New scifi story and audiobook in Lightspeed Magazine

Lightspeed Magazine published my short story Between the Dark and the Dark in the June 2019 issue. The issue features an audio version of the story and an interview where I talk about my inspiration. If you’re not familiar with it, Lightspeed is published by John Joseph Adams, a leading publisher and thinker in the realms of fantasy, horror, and scifi.

Short version here: interstellar travel will be hard and we’ll have to put a lot of thought into how we conserve food and water. I take a look at how we might evolve culturally to deal with these challenges, with lots of suspense and futuristic technology built in. I’ve been interested in Central American and African cultures for most of my life and this story builds upon those passions.

Interview on The Imaginaries Podcast

I had a fascinating and engaging conversation with Kend and Tony on The Imaginaries, a popular podcast that examines scifi and fantasy through a critical lens. We covered Afrofuturism, the Black Panther, Jurassic Park (my favorite) and lots of other cool topics. You can download the episode on iTunes. Or subscribe on the service of your choice here: https://www.imaginaries.net/

You can read the full transcript here (downloads from Dropbox.)

Keynote at Biosphere 2, Crafting the Long Tomorrow

biosphere2

I’ll be a keynote speaker at the Crafting the Long Tomorrow conference, hosted by the University of Arizona. And it’s at Biosphere 2! Biosphere and Biosphere 2 were the seminal experiments in sustainable living in the early 90s. This grand experiment in the middle of the Sonora desert sparked the imaginations of many children, including myself.

Crafting the Long Tomorrow is a three-day, small-scale conference at the University of Arizona’s Biosphere 2 near Tucson, Arizona. Biosphere 2 has emerged as a leading site for arts, sciences and humanities dialogues. This meeting, which coincides with the 101st anniversary of the death of the world’s last Carolina Parakeet, will encourage innovative and inventive presentations and conversation, with an eye toward public-facing engagement outcomes…

The physical sciences tell us civilization and the biosphere face extreme consequences from global trends humans have set in motion, especially climate change. Multiple disciplines can illuminate both the global emergency and the long tomorrowcrafting approaches, some likely deeply unsettling, that could extend the lifespan of our species and others. Some still deliberate about the messiness of what used to be called the two cultures of arts and sciences, even as scholars have usefully blurred those boundaries.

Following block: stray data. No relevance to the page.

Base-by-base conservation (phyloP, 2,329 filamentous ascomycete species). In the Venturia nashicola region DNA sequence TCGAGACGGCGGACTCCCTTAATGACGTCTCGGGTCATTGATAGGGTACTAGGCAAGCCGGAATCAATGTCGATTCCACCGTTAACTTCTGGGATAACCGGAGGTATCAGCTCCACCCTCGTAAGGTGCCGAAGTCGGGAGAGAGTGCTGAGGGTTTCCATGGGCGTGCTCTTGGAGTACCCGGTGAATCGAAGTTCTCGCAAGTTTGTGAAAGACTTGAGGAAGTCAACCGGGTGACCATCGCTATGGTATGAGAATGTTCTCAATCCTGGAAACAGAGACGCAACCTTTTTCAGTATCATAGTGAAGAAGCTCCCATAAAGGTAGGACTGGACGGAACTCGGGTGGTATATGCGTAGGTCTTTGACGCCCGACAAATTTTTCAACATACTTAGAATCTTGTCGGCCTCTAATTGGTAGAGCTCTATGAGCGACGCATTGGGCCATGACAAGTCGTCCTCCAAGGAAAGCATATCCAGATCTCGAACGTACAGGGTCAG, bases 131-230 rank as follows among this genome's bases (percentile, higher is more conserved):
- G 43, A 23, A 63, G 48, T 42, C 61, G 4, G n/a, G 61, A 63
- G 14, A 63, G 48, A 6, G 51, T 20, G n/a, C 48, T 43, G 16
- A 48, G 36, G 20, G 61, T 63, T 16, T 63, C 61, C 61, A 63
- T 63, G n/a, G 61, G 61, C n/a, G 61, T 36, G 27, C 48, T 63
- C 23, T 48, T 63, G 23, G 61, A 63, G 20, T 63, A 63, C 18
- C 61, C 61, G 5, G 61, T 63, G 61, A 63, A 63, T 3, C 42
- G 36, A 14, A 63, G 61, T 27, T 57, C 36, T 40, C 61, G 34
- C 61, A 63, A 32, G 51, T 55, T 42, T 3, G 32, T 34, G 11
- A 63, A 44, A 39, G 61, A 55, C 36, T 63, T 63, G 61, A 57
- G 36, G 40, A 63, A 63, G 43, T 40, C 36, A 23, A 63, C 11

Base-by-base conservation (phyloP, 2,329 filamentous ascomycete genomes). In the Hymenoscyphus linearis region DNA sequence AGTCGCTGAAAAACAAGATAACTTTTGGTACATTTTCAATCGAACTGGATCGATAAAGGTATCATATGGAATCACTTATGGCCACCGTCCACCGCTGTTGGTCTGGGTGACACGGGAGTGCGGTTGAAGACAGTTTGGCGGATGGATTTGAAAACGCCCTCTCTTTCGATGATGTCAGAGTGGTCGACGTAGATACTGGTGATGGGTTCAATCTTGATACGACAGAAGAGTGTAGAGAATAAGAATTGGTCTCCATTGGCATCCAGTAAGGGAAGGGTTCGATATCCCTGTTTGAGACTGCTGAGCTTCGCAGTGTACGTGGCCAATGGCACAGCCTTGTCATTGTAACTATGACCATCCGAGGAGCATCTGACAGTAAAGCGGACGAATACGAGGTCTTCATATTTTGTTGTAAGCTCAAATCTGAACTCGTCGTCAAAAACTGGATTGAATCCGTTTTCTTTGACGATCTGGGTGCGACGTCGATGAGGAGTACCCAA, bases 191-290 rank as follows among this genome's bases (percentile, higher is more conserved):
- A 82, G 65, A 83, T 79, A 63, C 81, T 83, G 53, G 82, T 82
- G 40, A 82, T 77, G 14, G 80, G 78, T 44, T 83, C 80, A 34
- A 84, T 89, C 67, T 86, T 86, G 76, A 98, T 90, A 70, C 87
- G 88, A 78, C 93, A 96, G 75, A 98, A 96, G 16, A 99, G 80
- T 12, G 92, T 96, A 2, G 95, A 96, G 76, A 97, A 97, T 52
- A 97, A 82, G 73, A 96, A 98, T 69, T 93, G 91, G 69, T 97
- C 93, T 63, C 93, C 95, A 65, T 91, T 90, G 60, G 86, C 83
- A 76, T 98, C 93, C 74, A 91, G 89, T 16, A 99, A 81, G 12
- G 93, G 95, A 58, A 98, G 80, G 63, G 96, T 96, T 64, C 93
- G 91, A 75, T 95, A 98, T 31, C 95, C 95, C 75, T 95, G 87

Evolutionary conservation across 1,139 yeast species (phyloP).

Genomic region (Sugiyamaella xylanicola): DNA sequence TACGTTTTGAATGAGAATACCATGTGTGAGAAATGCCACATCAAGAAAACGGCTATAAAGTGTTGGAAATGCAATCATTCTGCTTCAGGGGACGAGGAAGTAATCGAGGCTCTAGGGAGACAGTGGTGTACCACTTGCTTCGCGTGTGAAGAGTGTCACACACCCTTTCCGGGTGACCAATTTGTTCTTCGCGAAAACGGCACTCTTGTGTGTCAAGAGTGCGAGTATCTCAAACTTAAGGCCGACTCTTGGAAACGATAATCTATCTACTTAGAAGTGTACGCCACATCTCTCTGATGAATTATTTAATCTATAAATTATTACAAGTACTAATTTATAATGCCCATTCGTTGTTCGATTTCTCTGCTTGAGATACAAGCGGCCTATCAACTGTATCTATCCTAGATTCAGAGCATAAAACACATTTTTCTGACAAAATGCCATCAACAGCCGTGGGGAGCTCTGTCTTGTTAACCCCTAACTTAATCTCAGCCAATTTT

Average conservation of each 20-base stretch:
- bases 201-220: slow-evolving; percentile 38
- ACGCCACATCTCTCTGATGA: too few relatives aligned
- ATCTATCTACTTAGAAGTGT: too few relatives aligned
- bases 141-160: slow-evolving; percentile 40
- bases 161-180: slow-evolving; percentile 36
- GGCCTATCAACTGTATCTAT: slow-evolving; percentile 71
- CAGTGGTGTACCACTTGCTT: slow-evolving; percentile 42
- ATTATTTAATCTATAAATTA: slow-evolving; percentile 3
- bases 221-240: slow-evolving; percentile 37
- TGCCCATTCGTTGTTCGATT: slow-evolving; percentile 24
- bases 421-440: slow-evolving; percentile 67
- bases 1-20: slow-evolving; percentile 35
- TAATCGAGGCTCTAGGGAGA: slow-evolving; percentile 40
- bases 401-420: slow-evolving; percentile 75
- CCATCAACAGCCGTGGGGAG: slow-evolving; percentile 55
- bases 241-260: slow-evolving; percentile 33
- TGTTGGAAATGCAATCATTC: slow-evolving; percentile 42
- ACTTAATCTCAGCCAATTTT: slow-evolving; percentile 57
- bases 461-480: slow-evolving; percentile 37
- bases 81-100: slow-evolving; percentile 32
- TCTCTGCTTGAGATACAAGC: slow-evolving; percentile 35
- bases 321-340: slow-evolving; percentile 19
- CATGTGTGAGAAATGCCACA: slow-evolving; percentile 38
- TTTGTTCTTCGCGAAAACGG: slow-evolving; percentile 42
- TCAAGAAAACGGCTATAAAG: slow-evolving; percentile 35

I’ll be reading from my novel After the Flare and discussing science fiction in Africa, creative inspiration, and Marvel’s Black Panther.

Major film company options After the Flare and Nigerians in Space

I’m thrilled to announce that my novels After the Flare and Nigerians in Space were optioned by a major film company! This milestone is a huge vote of confidence in my writing, along with my 2018 Philip K. Dick Special Citation for After the Flare.

At the moment I can’t disclose too many details, but watch this space. The best way to help get my work onto the big screen is to buy my books, enjoy them, and tell your friends.

Thanks to everyone who has helped make this moment come to fruition — you know who you are.

After the Flare wins Philip K. Dick special citation award

Really honored to have received a Special Citation at the Philip K. Dick Awards. Held at a delightful ceremony at Norwescon in Seattle, I was able to meet other fantastic authors such as Ken Liu and Meg Elison. The PKD Awards are the only science fiction awards that feature live readings from nominees, which I enjoyed while drinking a pan-galactic gargle blaster (below.)

I read a passage about a cybernetic spider from my novel After the Flare, and during my acceptance speech I underscored the importance of imagining a better future for yourself. So often, I have seen in my social justice work that the first things repressive societies do is try to rob you of your imagination. Because if you can’t imagine a better life for yourself, you won’t struggle for one, and you can more easily be dominated. This is especially important for scifi writers of color and marginalized voices.

Thank you to the hosts of Norwescon and the organizers of the awards, who made me feel welcome and only my deepened my love for the science fiction community.

A pan-galactic gargle blaster.